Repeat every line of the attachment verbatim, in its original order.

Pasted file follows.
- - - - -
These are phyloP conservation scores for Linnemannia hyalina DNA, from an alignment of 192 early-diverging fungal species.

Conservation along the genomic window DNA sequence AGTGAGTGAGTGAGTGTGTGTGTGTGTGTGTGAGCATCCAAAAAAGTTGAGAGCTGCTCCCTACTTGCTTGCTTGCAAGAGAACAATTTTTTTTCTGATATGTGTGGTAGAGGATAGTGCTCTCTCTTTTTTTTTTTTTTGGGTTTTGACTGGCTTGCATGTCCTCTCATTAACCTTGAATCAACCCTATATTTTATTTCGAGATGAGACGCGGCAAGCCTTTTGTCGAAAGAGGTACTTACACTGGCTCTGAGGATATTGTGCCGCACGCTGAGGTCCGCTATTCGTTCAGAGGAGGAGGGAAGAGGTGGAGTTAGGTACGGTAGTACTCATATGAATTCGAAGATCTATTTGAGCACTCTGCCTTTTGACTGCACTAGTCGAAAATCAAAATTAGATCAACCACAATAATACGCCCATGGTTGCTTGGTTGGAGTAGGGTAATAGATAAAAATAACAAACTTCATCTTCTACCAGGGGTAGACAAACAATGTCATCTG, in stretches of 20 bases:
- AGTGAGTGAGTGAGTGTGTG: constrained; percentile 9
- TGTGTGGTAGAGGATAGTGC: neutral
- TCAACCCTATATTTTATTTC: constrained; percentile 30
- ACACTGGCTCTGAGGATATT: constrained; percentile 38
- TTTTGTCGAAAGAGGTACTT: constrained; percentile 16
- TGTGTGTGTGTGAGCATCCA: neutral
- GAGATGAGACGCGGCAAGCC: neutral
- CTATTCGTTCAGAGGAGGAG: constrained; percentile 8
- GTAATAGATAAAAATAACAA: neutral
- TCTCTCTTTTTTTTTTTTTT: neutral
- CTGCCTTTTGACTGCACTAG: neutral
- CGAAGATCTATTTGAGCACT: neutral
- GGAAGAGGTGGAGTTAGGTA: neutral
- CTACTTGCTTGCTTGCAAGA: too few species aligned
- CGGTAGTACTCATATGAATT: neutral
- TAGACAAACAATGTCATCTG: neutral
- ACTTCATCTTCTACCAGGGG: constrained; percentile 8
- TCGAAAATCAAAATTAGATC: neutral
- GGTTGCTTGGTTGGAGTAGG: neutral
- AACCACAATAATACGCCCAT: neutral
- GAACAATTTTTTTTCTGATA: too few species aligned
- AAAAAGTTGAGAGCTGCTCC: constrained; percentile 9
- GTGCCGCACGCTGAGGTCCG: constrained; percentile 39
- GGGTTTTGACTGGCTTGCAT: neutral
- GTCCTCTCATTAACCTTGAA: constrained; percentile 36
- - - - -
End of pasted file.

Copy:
These are phyloP conservation scores for Linnemannia hyalina DNA, from an alignment of 192 early-diverging fungal species.

Conservation along the genomic window DNA sequence AGTGAGTGAGTGAGTGTGTGTGTGTGTGTGTGAGCATCCAAAAAAGTTGAGAGCTGCTCCCTACTTGCTTGCTTGCAAGAGAACAATTTTTTTTCTGATATGTGTGGTAGAGGATAGTGCTCTCTCTTTTTTTTTTTTTTGGGTTTTGACTGGCTTGCATGTCCTCTCATTAACCTTGAATCAACCCTATATTTTATTTCGAGATGAGACGCGGCAAGCCTTTTGTCGAAAGAGGTACTTACACTGGCTCTGAGGATATTGTGCCGCACGCTGAGGTCCGCTATTCGTTCAGAGGAGGAGGGAAGAGGTGGAGTTAGGTACGGTAGTACTCATATGAATTCGAAGATCTATTTGAGCACTCTGCCTTTTGACTGCACTAGTCGAAAATCAAAATTAGATCAACCACAATAATACGCCCATGGTTGCTTGGTTGGAGTAGGGTAATAGATAAAAATAACAAACTTCATCTTCTACCAGGGGTAGACAAACAATGTCATCTG, in stretches of 20 bases:
- AGTGAGTGAGTGAGTGTGTG: constrained; percentile 9
- TGTGTGGTAGAGGATAGTGC: neutral
- TCAACCCTATATTTTATTTC: constrained; percentile 30
- ACACTGGCTCTGAGGATATT: constrained; percentile 38
- TTTTGTCGAAAGAGGTACTT: constrained; percentile 16
- TGTGTGTGTGTGAGCATCCA: neutral
- GAGATGAGACGCGGCAAGCC: neutral
- CTATTCGTTCAGAGGAGGAG: constrained; percentile 8
- GTAATAGATAAAAATAACAA: neutral
- TCTCTCTTTTTTTTTTTTTT: neutral
- CTGCCTTTTGACTGCACTAG: neutral
- CGAAGATCTATTTGAGCACT: neutral
- GGAAGAGGTGGAGTTAGGTA: neutral
- CTACTTGCTTGCTTGCAAGA: too few species aligned
- CGGTAGTACTCATATGAATT: neutral
- TAGACAAACAATGTCATCTG: neutral
- ACTTCATCTTCTACCAGGGG: constrained; percentile 8
- TCGAAAATCAAAATTAGATC: neutral
- GGTTGCTTGGTTGGAGTAGG: neutral
- AACCACAATAATACGCCCAT: neutral
- GAACAATTTTTTTTCTGATA: too few species aligned
- AAAAAGTTGAGAGCTGCTCC: constrained; percentile 9
- GTGCCGCACGCTGAGGTCCG: constrained; percentile 39
- GGGTTTTGACTGGCTTGCAT: neutral
- GTCCTCTCATTAACCTTGAA: constrained; percentile 36